Monday, November 27, 2006

Canaries & Caving

Teno Caves

Asking someone whose claustrophobia is so acute that she doesn't even like to close bathroom doors, about caving is probably not going to the best source on the subject, however, since it was suggested that I may be able to help and today, I received another enquiry about caving in the Canaries, I'll do my best to point anyone interested in this activity in the right direction.

It seems logical that there must be a whole world of caves to explore in the Canary Islands, since the aboriginal inhabitants, the Guanches, preferred dwelling in caves. Cave homes still exist in some areas and had remained in use in many other places until the relatively recent past as this photo - Cuevas-vivienda en Tenerife - shows.

The typical situation was to use the caves on the sunny side of a valley for habitation caves and those on the shaded side for burial caves. Often, but not always bodies were mummified. In 1526, a man named Thomas Nichols explored a cave containing approximately four hundred mummies. In 1770, a cave containing 1,000 mummies was located between the towns of Arico and Guimar in Tenerife and, in 1773, a smaller mummy cave was found.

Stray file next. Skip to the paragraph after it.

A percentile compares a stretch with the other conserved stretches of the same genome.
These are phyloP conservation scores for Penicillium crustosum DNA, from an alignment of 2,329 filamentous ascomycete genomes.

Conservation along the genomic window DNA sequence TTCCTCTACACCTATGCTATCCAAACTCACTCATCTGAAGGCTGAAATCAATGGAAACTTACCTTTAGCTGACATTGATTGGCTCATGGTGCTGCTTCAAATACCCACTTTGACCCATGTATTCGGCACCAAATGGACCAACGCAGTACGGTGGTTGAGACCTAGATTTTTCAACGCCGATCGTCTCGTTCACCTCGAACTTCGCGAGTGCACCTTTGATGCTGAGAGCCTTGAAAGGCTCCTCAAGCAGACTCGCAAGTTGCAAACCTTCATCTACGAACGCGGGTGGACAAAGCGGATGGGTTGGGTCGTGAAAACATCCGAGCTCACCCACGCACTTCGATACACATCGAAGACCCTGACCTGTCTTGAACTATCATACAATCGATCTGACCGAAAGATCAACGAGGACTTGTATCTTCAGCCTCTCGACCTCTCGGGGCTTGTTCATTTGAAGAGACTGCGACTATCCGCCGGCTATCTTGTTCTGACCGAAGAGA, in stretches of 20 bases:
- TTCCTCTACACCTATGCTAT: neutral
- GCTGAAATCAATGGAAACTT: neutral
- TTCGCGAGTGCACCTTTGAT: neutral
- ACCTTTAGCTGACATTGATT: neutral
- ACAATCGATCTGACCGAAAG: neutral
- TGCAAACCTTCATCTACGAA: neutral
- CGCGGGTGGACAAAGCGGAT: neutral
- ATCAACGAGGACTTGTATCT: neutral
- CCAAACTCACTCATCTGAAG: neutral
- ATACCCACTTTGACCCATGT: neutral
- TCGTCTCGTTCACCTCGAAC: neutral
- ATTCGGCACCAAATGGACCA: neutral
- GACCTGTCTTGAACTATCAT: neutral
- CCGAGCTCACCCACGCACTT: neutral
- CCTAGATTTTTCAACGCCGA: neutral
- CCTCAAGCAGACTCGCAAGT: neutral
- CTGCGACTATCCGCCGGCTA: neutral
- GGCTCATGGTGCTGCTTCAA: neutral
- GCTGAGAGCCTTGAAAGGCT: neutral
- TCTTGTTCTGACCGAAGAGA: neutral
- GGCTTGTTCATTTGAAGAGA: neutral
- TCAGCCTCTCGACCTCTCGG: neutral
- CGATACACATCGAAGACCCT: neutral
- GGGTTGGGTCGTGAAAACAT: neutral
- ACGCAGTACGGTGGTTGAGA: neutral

These volcanic isles have no karst caves, but several lava tubes and a huge amount of mostly artificial volcanic caves. Whilst some caves have been turned into tourist theme parks, many others are not accessible to the public, so expert guidance should be sought before rushing here to explore their murky depths.

Caves in Tenerife

There are many caves around the area of Güímar, such as, "The Cueva del Cañizo, an aboriginal cave that was the summer residence of the Menceyes (Chiefs) of Güimar, is in the ravine. It gets its name from the network of tubes inside it."

Once thought to be the largest volcanic cave in the world, is the extraordinary Cueva del Viento (Cave of the Wind), near Icod de los Vinos in Tenerife. There are guided tours available.

One of the most famous caves of Tenerife, writes Jochen Duckeck at ShowCaveBlog, is the Cueva de Bencomo in La Orotava. Although this was once the residence of the Guanche "Mencey" (Chief) Bencomo and has been declared a cultural interest site, he says, "Currently the cave is in use as a goat pen and any content of archeological interest is protected by a 40cm thick layer of packed goat excrement."